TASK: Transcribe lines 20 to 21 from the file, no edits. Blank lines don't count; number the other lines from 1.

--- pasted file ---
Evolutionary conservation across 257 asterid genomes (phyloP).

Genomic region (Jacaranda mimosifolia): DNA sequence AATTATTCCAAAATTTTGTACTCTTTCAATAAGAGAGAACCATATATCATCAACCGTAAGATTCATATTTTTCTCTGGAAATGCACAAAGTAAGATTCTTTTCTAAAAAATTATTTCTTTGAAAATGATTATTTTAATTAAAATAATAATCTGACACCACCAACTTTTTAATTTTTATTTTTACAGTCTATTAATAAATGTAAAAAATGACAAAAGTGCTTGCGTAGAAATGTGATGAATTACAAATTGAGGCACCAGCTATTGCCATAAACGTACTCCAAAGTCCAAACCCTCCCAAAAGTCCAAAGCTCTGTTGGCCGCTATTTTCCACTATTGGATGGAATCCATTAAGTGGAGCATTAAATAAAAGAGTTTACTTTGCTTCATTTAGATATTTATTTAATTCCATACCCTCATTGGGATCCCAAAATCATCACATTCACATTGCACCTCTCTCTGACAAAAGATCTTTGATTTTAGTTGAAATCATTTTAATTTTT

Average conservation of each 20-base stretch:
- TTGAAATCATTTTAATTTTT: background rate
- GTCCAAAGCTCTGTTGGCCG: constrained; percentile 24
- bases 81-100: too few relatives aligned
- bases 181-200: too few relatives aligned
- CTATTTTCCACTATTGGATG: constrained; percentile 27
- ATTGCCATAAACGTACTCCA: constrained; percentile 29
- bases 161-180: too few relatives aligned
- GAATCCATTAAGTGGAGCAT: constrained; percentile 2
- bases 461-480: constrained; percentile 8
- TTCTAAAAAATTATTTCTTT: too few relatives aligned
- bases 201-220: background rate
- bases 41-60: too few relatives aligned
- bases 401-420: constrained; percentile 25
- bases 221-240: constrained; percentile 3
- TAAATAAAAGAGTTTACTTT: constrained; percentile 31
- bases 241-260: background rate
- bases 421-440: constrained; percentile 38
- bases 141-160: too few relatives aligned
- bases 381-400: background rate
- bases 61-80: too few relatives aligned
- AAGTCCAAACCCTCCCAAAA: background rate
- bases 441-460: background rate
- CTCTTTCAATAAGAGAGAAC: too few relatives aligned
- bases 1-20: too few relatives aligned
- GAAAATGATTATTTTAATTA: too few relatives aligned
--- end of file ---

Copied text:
- bases 421-440: constrained; percentile 38
- bases 141-160: too few relatives aligned